Saturday, January 3, 2015
Unizor - Trigonometry - Lim (SIN(x)/x)
This lecture combines three different subjects, geometry, trigonometry and a theory of limits, into one extremely important theorem.
Consider an angle x, measured in radians, tends to zero, while remaining positive (staying positive is not really necessary for a theorem but makes it easier to explain the proof). Then the ratio of its sine to its value tends to 1, that is
lim[x→0] sin(x)/x = 1
Consider a unit circle around the origin of coordinates O intersecting a positive direction of the X-axis at point P.
Since we are talking in this theorem about an angle decreasing to zero while remaining positive, we need to consider only angles in the first quadrant.
Choose a point A on a unit circle, connect it with a center O and let angle ∠POA measure x radians. Connect point A with point P. Consider a triangle ΔAOP.
Let's compare the area of this triangle and the area of a sector of our unit circle between radius OP and radius OA. Obviously, the area of a sector, that includes the area of a triangle and an additional piece between a chord AP and an arc of a circle, is greater than the area of a triangle. Let's compare them quantitatively.
To determine an area of a triangle ΔAOP, drop a perpendicular from point A to OP, its base on OP being point Q. Obviously, AQ is an altitude in a triangle ΔAOP. The length of this altitude is an ordinate of point A and, therefore, by definition of an sine of an angle, equals to sin(x). The base of our triangle is a radius OP which is equal to 1. Therefore,
area (ΔAOP) = sin(x)/2
Area of a sector AOP that measures x radians is smaller than the area of an entire unit circle, which can be considered as a sector of 2π radians, by a factor of x/2π. The area of a unit circle equals to π·12=π. Therefore,
area (sector AOP) = (x/2π)·π = x/2
So, sin(x) is less than x.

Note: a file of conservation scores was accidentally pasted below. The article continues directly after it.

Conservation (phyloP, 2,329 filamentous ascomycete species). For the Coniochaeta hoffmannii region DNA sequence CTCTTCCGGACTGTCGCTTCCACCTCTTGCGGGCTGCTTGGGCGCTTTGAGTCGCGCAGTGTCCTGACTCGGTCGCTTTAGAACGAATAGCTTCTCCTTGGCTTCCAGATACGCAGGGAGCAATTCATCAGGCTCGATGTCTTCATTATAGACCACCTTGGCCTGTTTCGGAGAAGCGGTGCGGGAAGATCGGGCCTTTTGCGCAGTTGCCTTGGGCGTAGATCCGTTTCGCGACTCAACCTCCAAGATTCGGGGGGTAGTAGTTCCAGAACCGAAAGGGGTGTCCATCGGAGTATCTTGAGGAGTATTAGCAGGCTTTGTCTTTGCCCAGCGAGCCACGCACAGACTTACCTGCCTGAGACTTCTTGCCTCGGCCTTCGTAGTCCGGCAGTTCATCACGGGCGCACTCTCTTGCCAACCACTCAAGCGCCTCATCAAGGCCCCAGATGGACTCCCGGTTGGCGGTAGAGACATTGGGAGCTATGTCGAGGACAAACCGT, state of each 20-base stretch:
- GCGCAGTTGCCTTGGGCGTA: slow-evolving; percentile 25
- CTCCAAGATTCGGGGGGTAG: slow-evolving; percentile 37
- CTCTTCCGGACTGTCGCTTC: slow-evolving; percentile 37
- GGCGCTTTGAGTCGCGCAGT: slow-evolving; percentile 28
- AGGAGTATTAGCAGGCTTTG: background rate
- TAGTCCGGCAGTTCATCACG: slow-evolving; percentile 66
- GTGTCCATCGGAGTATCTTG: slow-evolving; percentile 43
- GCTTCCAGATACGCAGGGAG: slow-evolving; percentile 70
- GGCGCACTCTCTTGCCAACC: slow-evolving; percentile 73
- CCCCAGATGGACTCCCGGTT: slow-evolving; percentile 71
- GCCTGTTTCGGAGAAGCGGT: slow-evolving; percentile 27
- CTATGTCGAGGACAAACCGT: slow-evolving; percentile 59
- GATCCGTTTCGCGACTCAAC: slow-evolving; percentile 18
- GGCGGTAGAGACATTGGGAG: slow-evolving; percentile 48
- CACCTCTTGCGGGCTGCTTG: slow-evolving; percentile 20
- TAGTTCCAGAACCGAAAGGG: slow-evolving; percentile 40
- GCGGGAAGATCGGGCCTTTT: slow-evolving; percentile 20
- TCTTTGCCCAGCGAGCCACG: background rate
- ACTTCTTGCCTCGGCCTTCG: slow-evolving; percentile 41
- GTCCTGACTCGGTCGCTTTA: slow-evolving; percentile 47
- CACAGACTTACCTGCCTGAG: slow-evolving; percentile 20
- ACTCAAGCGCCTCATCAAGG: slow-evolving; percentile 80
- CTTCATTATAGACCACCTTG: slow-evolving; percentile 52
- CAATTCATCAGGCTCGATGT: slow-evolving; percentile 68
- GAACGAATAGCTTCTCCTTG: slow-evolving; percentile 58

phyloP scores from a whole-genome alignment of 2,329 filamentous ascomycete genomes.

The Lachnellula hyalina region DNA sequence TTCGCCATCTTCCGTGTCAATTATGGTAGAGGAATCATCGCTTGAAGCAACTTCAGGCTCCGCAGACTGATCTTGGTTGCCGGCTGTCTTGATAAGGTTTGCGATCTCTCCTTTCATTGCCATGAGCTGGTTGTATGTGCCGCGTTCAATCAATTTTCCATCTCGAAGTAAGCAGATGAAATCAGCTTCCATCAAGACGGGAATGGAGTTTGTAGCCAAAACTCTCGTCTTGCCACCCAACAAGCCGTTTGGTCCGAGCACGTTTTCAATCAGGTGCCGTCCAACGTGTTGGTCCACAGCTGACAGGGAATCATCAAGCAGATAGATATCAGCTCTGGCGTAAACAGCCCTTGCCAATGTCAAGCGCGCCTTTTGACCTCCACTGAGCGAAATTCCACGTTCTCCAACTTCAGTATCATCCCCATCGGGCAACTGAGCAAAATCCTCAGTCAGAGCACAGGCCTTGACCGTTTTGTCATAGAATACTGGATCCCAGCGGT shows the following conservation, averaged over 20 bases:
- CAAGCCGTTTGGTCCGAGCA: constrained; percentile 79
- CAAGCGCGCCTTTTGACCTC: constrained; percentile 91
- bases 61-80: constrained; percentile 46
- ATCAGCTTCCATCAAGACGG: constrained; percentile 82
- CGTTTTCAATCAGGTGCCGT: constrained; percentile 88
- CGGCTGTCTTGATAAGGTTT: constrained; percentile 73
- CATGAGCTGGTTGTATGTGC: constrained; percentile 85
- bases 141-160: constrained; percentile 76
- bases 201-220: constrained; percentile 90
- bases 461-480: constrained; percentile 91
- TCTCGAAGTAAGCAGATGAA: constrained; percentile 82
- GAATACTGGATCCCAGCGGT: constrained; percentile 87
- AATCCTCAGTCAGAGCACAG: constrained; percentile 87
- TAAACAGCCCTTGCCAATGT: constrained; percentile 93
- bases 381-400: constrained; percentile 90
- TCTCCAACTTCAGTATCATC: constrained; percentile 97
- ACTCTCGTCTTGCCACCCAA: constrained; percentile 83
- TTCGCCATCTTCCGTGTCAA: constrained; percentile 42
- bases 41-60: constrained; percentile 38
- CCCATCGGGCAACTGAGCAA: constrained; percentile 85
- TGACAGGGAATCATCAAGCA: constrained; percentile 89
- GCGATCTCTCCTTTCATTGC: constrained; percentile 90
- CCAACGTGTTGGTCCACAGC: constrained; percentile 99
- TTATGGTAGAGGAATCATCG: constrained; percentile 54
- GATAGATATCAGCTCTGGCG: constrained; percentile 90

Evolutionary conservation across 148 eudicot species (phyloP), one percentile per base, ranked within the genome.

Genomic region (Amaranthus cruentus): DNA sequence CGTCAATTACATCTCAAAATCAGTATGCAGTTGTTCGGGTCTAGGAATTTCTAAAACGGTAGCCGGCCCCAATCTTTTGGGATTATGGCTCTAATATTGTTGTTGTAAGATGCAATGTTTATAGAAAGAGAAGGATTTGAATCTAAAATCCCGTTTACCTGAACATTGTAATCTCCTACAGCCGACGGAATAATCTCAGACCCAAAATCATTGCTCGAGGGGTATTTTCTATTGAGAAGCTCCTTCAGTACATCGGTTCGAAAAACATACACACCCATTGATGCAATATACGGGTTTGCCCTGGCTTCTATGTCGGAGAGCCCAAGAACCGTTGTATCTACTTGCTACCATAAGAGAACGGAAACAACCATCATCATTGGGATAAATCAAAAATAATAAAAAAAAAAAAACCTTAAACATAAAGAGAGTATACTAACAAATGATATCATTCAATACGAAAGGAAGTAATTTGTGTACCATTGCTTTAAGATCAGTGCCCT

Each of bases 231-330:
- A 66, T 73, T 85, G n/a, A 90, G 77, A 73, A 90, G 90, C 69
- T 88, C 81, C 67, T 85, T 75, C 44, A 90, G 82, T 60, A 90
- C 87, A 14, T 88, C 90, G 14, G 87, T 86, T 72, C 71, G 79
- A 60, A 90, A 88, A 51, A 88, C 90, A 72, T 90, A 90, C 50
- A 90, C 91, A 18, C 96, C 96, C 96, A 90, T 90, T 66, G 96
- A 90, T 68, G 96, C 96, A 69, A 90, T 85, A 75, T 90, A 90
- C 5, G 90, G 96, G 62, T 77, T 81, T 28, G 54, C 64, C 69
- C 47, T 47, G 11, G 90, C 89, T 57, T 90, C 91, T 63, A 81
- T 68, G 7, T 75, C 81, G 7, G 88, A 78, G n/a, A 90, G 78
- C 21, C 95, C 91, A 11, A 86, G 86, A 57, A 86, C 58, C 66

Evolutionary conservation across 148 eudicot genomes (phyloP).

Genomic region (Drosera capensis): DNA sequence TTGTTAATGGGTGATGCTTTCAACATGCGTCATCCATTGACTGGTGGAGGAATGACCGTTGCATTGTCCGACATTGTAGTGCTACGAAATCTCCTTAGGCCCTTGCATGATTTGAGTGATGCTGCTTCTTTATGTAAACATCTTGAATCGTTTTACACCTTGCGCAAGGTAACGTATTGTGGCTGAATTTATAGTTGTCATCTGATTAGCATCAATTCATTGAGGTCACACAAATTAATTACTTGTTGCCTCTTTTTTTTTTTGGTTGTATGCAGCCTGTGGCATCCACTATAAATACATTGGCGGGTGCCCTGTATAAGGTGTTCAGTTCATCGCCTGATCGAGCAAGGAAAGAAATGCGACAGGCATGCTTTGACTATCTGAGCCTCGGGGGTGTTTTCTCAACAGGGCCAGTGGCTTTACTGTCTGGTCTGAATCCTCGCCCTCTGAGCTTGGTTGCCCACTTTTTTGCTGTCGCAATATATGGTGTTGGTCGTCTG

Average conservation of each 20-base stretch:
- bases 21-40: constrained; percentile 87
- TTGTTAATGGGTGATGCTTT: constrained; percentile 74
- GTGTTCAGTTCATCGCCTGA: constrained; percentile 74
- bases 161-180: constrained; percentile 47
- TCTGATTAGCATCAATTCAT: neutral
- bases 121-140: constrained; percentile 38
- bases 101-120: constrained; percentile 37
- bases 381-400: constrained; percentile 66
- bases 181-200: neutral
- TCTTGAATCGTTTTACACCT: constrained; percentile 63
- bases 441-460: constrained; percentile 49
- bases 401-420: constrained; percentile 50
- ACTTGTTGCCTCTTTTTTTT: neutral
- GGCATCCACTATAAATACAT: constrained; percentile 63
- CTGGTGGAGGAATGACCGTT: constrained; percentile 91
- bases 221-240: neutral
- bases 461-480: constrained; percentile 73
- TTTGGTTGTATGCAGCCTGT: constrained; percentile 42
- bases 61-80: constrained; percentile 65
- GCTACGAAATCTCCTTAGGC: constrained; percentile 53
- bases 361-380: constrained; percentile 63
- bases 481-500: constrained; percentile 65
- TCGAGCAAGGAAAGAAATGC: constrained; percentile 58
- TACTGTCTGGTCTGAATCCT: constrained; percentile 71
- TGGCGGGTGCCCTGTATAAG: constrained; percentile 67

Let's consider another pair of geometric figures. Extend radius OA beyond point A and draw a perpendicular to radius OP at point P. Point of intersection of this perpendicular with an extension to OA is point R. Consider a triangle ΔROP. Obviously, its area is greater than the area of a sector AOP we considered before because it completely includes it in itself. Let's quantify this inequality.
Triangle ΔROP is a right triangle with one cathetus OP equal to 1 and a ratio of another cathetus PR to this OP being a tangent of an angle measured x radians. Therefore, the area of triangle ΔROP equals to tan(x)/2 and x less than tan(x).
Putting together both inequalities, we come up with
sin(x) less than x less than tan(x).
Since we consider angle ∠POA to be a small positive angle measured x radians, all components of these two inequalities are positive. Let's divide all of them by a positive value of sin(x). The result is
1 less than x/sin(x) less than tan(x)/sin(x).
Since, by definition, tan(x)=sin(x)/cos(x), this inequality can be written as
1 less than x/sin(x) less than 1/cos(x)
1 greater than sin(x)/x greater than cos(x)
The last remaining step of the proof is to use a theorem from the theory of limits that, if a sequence is bounded from below by one sequence and from above by another, and both bounding sequences tend to the same limit, then the sequence "squeezed in-between them" tends to the same limit (see Algebra - Limits - Problems 3 of this course). Now, as angle ∠POA decreases to zero (that is, x→0), the upper bound of our ratio sin(x)/x remains constant 1, the lower bound of this ratio is cos(x), which at point x=0 also equals to 1 and, therefore, tends to 1 as x decreases to zero. Therefore, our ratio, "squeezed between" a constant 1 from above and variable cos(x) that also tends to 1, has a limit of 1:
lim[x→0] sin(x)/x) = 1
End of Proof.
Graphical interpretation of this limit is that the graph of function y=sin(x), as positive x gets closer and closer to zero, becomes more and more like the graph of function y=x, a straight line bisecting the first and third quadrant, while remaining just below this straight line.
Incidentally, as x approaches zero, ratio tan(x)/x also tends to 1 because it's not much different from sin(x)/x since tan(x)=sin(x)/cos(x) and cos(x) is almost equal to 1 for small x. Graphically, this limit means that the graph of function y=tan(x) behaves like the graph of function y=x in the positive vicinity of point x=0, while remaining just above it.